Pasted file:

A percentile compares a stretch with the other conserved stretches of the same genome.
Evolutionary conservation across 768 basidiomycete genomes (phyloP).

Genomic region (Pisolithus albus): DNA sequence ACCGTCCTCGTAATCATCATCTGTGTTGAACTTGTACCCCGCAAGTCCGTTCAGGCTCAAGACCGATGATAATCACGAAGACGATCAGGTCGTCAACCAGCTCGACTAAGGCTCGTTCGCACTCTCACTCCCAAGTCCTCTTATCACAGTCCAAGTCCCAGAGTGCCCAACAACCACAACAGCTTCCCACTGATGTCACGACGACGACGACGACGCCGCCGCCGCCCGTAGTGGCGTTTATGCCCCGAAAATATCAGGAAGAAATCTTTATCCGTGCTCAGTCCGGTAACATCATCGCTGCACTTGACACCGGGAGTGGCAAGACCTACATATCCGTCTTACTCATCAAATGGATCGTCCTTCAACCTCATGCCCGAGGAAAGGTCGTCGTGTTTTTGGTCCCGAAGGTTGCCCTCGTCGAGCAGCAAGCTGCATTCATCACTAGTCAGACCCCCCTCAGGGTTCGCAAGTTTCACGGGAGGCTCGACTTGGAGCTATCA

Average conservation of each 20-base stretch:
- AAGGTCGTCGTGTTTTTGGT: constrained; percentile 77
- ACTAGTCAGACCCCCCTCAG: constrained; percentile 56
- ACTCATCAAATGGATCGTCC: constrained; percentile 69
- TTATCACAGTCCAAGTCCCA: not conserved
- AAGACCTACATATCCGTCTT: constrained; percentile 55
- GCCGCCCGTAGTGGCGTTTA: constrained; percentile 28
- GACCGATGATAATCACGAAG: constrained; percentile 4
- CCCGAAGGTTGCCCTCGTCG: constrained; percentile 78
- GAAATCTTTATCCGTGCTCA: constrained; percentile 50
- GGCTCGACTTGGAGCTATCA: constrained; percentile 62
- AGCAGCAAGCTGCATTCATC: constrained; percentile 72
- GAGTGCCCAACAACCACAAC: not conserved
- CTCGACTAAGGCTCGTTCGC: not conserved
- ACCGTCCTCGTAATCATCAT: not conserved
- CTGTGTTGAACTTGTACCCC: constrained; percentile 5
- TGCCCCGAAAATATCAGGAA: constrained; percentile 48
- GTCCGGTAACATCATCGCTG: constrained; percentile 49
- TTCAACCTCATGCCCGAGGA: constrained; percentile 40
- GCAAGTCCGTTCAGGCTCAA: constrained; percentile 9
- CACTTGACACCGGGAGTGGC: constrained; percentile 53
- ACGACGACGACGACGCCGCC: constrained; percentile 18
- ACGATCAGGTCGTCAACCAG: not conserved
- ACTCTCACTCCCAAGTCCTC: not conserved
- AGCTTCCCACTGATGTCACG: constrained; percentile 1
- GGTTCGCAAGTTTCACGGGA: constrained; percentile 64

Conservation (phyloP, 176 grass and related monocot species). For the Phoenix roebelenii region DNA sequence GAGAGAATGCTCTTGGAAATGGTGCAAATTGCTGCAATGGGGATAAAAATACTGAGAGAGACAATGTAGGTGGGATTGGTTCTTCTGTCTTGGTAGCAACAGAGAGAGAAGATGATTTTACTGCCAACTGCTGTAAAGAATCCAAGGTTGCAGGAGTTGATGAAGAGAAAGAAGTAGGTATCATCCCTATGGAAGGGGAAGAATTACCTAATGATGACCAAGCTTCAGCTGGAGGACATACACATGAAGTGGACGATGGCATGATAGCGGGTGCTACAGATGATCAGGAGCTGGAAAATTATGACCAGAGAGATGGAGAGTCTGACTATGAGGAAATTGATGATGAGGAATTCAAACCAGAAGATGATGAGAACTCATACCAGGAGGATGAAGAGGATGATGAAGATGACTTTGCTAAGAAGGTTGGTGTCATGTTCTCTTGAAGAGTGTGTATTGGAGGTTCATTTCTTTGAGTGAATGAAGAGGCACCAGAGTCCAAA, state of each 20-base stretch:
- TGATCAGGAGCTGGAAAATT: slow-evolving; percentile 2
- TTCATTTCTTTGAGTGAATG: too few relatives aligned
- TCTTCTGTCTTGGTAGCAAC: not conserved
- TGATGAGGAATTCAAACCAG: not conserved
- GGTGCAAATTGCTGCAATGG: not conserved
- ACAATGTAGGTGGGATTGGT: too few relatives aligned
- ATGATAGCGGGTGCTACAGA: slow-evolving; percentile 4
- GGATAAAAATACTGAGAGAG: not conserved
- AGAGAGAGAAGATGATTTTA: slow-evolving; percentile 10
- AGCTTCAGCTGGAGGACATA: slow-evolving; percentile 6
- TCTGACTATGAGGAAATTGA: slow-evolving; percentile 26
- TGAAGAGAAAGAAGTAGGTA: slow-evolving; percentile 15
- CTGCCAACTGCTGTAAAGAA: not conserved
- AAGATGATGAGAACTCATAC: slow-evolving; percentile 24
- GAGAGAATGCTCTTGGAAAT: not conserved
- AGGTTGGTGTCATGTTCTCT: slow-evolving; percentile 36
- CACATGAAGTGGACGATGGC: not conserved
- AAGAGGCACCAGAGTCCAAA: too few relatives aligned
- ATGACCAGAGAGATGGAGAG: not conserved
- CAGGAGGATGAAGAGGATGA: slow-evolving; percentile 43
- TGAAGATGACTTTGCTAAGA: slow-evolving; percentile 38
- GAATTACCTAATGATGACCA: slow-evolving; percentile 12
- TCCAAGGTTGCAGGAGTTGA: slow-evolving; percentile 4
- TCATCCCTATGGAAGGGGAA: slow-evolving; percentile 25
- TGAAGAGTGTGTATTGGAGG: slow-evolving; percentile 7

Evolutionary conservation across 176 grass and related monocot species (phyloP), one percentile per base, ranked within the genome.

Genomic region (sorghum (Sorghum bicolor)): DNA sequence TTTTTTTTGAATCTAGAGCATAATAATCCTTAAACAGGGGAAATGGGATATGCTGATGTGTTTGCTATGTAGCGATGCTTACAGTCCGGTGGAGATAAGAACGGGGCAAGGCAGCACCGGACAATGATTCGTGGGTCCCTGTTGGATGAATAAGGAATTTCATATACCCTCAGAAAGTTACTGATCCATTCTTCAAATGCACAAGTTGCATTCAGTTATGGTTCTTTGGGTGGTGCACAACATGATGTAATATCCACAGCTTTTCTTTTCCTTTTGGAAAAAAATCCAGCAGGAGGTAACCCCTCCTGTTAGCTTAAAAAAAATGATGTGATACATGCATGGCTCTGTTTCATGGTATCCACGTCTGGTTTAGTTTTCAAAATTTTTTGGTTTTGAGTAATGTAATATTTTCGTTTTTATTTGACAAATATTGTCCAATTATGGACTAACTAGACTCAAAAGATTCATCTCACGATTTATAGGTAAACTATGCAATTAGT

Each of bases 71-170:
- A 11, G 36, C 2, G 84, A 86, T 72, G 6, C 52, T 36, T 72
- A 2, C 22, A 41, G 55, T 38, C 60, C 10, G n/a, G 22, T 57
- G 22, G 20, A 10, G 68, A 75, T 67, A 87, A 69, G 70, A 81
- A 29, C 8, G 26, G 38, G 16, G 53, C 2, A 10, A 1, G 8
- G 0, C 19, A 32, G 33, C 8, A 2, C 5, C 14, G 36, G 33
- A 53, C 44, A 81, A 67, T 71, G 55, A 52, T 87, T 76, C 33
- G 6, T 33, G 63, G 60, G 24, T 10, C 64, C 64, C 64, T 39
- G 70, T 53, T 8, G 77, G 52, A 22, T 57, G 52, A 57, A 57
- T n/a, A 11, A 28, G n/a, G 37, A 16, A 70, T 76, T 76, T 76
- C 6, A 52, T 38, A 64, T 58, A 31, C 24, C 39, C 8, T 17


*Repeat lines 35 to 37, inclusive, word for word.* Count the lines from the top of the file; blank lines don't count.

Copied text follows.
- GGTGCAAATTGCTGCAATGG: not conserved
- ACAATGTAGGTGGGATTGGT: too few relatives aligned
- ATGATAGCGGGTGCTACAGA: slow-evolving; percentile 4